I have spent the better part of the last year attempting to determine the ancestry of Richard Haines and after many long nights I believe I may have solved the riddle. I now believe Richard Haines of Aynhoe was of Welsh descent, a direct descendant of the royal house of Powys. The clues were found in several books written about Richard in the early to mid 20th century.
In one book titled "Richard Haines and his Descendants, a Quaker Family by John Wesley Haines published in 1966 I found the first clues. On Page 15 the book spells the name of the man we now know to be Richards 3rd great grandfather, the father of Nicholas, as Richard Heynes, a welsh spelling. And again on page 319 the book gives a welsh genealogy of a Richard Heynes that the author speculates could be the ancestor of Richard Haines of Ayhoe since a Richard Heynes relocated from Shropshire to Charlebury, Oxfordshire not far from Aynhoe. After a careful review of the dates it now appears that the Richard Heynes who relocated from Shropshire to Charlebury, Oxfordshire and Richard Heynes, father of Nicholas Haynes were indeed the same person.
(It is interesting to note that Nicholas Haynes and his brother William were both Yeoman of the guard (body Guards) to Queen Elizabeth I. This is significant because Elizabeth I was from the house of Tudor and was of Welsh descent. Given the dangerous time in which she lived, being in open conflict with the Pope, it would not be surprising if Elizabeth I wanted Welshman among her personal protectors).
Another important clue came from a careful review of the names of the immediate family members of Richard of Aynhoe and the Richard that relocates to Oxfordshire. The father of the Richard that relocates to Oxfordshire was named John and he had brothers named William and Thomas. Richard of Aynhoe had sons named John, William and Thomas. I think this is important since names are often repeated from generation to generation within the same families.
Another clue is the fact that the nephew of the Richard who relocated to Oxfordshire married Elizabeth Neville, daughter of Sir Edward Neville. And according to some genealogies, a Joan Neville was the mother of Ann Elcock, wife of Nicholas Haynes,.and the cousin of Elizabeth Neville. This would mean that the families of both Richards married into the Neville family. It is also interesting to note the Neville family at one time owned the land on which Aynhoe is located.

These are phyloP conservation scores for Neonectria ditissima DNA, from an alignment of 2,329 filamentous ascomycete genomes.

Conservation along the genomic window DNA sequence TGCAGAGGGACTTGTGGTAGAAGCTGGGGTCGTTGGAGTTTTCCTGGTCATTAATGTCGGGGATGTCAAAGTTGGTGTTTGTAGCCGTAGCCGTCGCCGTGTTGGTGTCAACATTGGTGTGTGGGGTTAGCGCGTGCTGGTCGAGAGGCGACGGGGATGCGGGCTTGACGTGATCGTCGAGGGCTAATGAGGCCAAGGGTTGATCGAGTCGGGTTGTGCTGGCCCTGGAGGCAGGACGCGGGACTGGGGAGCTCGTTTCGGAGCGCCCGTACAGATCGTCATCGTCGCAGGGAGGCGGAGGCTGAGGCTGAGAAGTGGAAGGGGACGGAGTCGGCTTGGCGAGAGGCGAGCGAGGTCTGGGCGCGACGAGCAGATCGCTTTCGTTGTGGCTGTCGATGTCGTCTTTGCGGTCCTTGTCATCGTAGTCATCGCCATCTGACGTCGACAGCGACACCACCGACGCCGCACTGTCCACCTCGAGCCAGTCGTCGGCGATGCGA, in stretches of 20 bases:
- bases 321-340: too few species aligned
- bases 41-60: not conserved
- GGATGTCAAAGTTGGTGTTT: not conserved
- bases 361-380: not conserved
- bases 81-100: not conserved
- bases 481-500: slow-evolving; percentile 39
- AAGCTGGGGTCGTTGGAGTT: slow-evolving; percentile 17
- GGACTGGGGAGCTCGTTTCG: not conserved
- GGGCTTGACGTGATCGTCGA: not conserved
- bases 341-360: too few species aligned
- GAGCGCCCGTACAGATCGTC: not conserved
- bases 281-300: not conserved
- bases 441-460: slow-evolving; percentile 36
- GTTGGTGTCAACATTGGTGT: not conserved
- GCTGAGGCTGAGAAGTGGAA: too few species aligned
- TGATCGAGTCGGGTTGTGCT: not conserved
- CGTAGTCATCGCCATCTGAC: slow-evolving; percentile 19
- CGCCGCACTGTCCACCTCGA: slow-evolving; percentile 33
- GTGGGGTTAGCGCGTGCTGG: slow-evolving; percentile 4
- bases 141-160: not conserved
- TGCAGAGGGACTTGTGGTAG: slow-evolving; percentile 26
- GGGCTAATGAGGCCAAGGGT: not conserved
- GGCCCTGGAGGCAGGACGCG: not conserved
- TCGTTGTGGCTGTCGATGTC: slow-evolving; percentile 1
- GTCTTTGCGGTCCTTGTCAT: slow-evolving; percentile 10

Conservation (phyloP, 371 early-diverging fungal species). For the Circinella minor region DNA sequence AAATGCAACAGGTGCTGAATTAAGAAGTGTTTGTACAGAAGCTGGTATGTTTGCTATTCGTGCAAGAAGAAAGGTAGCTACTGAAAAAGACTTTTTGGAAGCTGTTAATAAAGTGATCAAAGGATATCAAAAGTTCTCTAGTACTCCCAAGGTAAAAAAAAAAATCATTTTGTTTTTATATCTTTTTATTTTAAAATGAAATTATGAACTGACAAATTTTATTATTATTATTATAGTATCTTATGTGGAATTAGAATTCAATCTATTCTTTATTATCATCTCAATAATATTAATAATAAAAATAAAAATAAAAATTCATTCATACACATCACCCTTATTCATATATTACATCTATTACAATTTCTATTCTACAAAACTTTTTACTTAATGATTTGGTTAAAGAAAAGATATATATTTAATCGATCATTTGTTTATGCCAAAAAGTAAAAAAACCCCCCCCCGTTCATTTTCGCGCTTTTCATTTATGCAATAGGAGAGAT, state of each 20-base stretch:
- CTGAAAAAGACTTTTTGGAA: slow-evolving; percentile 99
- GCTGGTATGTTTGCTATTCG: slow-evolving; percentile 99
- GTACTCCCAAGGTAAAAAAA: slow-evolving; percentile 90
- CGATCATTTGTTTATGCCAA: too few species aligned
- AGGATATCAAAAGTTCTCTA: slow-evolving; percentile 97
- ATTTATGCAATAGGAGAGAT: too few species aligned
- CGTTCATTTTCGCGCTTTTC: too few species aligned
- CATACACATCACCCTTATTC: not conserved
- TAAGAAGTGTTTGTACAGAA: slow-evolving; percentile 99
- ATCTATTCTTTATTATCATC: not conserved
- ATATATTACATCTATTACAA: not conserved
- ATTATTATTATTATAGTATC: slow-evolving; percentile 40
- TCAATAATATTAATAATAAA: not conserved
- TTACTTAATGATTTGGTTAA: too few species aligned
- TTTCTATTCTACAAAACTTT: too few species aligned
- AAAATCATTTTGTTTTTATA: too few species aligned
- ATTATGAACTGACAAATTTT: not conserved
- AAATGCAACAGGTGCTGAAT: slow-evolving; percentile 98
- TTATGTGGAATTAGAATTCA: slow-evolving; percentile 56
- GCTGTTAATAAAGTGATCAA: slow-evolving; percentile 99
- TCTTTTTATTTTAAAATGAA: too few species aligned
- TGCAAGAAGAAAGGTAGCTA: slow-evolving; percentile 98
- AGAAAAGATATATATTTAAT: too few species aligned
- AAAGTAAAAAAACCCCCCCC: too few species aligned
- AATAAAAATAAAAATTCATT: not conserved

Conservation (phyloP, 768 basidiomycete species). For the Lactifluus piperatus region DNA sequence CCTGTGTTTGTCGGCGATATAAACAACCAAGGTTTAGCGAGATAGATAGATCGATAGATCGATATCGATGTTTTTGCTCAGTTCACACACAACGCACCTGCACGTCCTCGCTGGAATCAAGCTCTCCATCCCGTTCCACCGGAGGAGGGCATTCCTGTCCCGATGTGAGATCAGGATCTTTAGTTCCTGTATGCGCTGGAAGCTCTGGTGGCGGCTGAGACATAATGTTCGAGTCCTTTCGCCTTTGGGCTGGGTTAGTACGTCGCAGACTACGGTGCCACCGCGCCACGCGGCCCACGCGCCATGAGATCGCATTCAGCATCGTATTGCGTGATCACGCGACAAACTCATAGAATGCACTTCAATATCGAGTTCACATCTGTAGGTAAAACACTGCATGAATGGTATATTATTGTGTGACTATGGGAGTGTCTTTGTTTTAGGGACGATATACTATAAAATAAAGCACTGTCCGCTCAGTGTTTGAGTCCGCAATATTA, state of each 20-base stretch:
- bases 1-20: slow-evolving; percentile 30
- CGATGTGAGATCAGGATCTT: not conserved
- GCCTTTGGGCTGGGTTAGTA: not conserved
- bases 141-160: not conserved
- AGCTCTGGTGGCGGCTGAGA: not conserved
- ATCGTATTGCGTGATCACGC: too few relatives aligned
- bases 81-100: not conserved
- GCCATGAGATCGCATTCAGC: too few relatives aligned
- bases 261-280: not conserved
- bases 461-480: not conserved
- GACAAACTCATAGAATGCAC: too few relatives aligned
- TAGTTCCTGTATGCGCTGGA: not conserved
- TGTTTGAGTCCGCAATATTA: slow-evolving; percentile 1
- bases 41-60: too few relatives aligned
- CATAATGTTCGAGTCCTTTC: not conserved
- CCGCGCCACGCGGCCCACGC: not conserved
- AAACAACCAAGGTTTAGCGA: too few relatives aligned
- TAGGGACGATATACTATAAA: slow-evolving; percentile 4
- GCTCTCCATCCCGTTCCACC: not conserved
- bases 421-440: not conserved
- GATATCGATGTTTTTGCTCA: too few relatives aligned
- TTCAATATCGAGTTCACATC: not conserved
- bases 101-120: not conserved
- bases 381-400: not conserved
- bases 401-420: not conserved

The final clue came from a book titled " A complete memoir of Richard Haines (1633-1685) a forgotten Sussex worthy" writen by Charles Reginald Haines and published in 1903. Ironically this book is not about Richard of Aynhoe but another Richard Haines who was probably a cousin of Richard of Aynhoe. At the beginning of his book the author gives a COA of the Haines family. This is the same COA used by Richard Haines of Aynhoe's great-great grand father Nicholas Haynes, son of Richard Heynes. On page 138 of his book the author states that the origin of the 3 crescents on the Haines COA is not known and he speculates that they may be a variation of bezants or plates signifying the same thing. Since the genealogy given in the first book I referenced suggested a welsh descent from the Kings of Powys, I compared the COA of the kingdom of Powys to the Haines COA. The results were startling. I have included both the COA of Powys and Haines so everyone can make their own comparison.
I would love to hear some feedback from those of you who are interested in the genealogy of Richard Haines of Aynhoe.
side by side comparison of COA of Haines and COA of House of Powys
OOO wish I had the time to delve. Thanks for posting all this great news of discoveries.
Thanks so very much.
Your very welcome. It was a tremendous experience.
Please consider adding your raw data DNA onto Gedmatch. As I descend from James Haines of Salem we could find out with other Haines cousins if all the lines (James, Richard, William) are related.
Another clue might be this Thomas Haines, if he is the same one that Cutter mentions. James, William and Richard were supposedly brothers and sold land together. Thomas Haines handed it for them.
Heidi Haines Handley
I have found al least two siblings of John Haynes. A brother Alexander born in 1609 and a sister Alice born in 1610. I have reason to believe that there may have been more who died in the flood that hit Huntspill, Somerset in 1607.
I want to let everyone know that this comment was built on the assumption that Richard was the grandson of Gov. John Haynes. This has since been proven to be incorrect. The the ancestry still applies to the Governor, but not to Richard. To see the latest go to World connect (Peter S Haines 11.0) for the most up to date information.
I stumbled into some of this information myself. I suspect you are correct in regards to above posted matter.
Do any of you belong to MyHeritage.com? That site put me off to dig more. I so love history.